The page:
Editorial campaign: Pedestrian overpass could lessen Midland isolation from Old Colorado City
About 40 years ago, the state built Highway 24 through the Westside. Although it relieved traffic on city streets, the ribbon of
asphalt became a deterrent for people wanting to walk or bike from the Midland area to Old Colorado City - a deterrent that
has become more pronounced as highway traffic has increased over the years.
One possible remedy is a pedestrian overpass at 25th Street. The timing for such an idea is the Colorado Department of Transportation's intent to begin planning upgrades to Highway 24, starting with public meetings early next year.
Why 25th Street? For one thing, pedestrians/bicyclists cross there now. The extent of this practice is evident in the break in the fence at 25th Street on each side of the highway. Anyone who drives there much has probably seen people scooting across. In fact, when the Westside Pioneer went there to shoot a dramatized photo of the situation, two young people came by from the south side of the highway and crossed then and there - unknowingly providing footage for a "real" photo.
The danger in such jaywalking goes without saying, but it's arguably not that much safer for pedestrians to cross at the 21st or 26th Street stoplights. Cars are going up to 70 mph at times. They run red lights and zoom through right and left turns. Even when the walk button is triggered, the length of the light for 26th Street traffic is often so short a fully mobile person walking at a brisk pace can barely cross the street before it changes. An elderly or disabled person is lucky to get halfway across. As for children, not many parents let those younger than teenagers cross on their own.
The state's new handicapped-access improvements at the intersection will help, but braving the busy traffic on either side also takes some doing
In contrast, 25th Street is a deadend on the Midland side, so it gets virtually no traffic. On the north side, the Naegele Street frontage road joins 25th Street by the old bridge over Fountain Creek. The city transportation office estimates the bridge's traffic at only about 200 cars a day. So this could be a pleasantly hassle-free access; plus there appears to be space on either side to ground an overpass - space that doesn't exist at 26th.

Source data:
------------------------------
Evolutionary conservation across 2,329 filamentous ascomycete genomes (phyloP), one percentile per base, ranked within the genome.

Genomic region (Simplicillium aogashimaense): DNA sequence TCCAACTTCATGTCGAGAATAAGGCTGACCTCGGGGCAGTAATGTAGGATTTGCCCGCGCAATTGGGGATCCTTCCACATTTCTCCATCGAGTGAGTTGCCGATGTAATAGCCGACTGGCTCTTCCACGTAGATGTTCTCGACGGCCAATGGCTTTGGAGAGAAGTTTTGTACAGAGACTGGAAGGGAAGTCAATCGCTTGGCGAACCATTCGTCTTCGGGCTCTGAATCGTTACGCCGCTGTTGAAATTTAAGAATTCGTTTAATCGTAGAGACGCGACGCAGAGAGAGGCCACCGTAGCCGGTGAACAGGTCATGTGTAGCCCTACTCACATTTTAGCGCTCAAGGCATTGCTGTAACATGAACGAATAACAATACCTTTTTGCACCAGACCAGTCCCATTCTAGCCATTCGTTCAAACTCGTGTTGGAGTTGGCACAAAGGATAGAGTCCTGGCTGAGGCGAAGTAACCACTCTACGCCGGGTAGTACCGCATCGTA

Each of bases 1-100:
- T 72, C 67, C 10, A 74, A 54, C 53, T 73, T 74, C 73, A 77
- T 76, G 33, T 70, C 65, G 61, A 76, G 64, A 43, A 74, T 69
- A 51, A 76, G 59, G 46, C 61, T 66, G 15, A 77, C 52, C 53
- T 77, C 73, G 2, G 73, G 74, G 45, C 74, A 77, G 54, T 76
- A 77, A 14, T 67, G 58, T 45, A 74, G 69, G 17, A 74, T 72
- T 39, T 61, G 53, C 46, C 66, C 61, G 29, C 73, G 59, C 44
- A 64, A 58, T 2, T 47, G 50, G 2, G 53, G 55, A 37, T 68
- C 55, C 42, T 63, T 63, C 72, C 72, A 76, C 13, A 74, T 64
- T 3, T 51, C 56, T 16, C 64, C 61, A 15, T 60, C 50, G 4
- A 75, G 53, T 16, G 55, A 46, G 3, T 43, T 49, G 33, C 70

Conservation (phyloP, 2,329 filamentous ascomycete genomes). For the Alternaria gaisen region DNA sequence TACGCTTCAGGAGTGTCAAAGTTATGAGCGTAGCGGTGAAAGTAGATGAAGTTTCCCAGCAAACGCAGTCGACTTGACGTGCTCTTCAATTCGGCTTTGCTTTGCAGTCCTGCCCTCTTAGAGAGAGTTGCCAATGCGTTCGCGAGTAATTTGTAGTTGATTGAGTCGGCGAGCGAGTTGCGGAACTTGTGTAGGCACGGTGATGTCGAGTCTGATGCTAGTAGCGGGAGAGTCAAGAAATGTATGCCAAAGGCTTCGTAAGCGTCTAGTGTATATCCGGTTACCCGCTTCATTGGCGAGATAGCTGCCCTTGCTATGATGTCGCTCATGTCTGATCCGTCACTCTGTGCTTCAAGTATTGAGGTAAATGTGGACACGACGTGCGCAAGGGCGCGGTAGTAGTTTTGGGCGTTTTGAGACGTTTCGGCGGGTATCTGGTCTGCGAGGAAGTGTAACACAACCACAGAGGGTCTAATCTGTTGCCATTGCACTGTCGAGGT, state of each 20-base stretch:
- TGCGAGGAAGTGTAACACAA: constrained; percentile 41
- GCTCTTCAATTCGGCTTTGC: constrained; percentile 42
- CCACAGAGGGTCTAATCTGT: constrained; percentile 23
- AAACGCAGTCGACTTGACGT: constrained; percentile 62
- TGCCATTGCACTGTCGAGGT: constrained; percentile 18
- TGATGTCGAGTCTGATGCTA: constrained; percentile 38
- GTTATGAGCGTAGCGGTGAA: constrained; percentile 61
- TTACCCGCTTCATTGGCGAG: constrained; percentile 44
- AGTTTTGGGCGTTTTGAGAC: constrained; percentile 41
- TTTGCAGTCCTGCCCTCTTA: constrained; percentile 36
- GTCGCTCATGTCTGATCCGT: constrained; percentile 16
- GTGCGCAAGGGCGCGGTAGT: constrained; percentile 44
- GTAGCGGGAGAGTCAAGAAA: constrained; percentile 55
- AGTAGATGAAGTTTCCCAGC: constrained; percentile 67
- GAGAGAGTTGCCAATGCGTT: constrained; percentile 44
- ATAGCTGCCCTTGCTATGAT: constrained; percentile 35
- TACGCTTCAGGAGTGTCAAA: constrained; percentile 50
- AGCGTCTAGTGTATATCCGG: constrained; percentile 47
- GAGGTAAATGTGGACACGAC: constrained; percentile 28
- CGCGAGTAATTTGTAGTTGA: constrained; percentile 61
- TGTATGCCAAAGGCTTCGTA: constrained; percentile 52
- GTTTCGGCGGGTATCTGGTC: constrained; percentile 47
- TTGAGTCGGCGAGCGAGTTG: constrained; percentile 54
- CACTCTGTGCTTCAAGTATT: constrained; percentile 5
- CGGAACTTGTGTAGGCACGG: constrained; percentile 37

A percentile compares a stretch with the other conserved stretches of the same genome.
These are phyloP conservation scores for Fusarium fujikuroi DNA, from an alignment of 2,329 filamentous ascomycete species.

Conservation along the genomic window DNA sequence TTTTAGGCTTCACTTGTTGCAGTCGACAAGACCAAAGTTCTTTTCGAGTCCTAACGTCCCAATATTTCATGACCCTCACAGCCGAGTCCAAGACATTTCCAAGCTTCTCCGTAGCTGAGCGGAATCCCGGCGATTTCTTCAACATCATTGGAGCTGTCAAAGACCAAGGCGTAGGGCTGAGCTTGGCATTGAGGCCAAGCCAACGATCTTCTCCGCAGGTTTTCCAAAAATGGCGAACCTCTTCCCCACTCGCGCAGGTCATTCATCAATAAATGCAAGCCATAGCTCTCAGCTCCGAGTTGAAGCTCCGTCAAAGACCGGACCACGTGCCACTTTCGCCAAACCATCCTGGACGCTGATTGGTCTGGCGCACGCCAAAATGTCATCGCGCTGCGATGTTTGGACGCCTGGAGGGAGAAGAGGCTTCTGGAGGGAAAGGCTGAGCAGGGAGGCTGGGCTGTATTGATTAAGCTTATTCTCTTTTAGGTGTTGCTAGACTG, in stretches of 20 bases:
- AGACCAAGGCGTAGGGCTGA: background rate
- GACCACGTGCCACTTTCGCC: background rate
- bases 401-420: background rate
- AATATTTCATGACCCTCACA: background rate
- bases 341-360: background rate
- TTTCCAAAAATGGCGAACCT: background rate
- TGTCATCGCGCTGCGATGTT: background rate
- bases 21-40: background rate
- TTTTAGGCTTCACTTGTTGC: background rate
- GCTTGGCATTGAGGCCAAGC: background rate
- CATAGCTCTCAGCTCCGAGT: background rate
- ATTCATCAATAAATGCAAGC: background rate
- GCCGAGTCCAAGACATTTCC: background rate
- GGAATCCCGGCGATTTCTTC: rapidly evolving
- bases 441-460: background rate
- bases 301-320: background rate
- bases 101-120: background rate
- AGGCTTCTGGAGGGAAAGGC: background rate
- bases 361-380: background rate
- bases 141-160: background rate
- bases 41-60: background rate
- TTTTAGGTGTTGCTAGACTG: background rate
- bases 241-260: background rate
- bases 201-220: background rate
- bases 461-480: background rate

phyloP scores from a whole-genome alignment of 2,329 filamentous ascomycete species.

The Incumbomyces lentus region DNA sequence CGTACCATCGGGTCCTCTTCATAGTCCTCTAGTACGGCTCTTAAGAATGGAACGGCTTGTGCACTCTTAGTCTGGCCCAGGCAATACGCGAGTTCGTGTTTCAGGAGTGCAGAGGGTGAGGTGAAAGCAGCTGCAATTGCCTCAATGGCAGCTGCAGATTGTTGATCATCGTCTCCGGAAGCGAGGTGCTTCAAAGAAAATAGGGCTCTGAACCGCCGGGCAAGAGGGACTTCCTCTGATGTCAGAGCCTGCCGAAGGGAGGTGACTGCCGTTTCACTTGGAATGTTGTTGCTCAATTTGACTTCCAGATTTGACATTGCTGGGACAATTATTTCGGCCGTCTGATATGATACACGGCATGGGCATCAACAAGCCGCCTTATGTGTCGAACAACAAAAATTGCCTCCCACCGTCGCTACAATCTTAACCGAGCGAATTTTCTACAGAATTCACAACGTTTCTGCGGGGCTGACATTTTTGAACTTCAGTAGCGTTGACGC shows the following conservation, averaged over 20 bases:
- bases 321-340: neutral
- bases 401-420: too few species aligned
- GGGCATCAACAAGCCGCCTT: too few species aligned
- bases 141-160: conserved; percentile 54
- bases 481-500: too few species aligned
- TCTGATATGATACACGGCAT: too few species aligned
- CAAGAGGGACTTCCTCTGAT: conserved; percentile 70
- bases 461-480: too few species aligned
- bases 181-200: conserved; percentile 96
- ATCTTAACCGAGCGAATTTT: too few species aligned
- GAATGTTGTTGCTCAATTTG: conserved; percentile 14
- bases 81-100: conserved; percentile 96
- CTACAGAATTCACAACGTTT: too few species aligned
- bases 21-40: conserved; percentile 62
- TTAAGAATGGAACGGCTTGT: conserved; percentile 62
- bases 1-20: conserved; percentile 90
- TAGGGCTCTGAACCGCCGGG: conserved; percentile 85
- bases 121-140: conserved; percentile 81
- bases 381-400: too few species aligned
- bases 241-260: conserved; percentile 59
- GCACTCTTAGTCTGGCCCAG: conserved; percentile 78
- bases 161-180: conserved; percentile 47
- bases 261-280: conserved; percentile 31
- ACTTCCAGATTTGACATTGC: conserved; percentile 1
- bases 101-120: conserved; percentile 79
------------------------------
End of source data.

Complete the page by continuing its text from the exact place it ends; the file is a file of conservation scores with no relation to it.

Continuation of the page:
Just east of 21st Street, there already is a plan in gear to run a path under Highway 24, following the path of Fountain Creek from the north side to the south side of the highway.
An overpass at 25th would likely mean a greater number of Midland pedestrians of all ages and mobility crossing to Old Colorado City to go to jobs, shop, run errands, attend school (such as at West Middle/Intergenerational Center) or visit friends they haven't seen for 40 years.
Preliminary presentations of this “editiorial campaign” have met with success. Supporting the concept so far are the board of the Old Colorado City Associates merchants group, the board of the Organization of Westside Neighbors, West Intergen-erational Center Director E.D. Rucker, West End Annex (post office) Manager Sue Luck and Midland-area neighborhood advocate Anna England. Luck said it would especially benefit her operation, which has offices on 25th Street on both sides of the highway.
Westside Pioneer article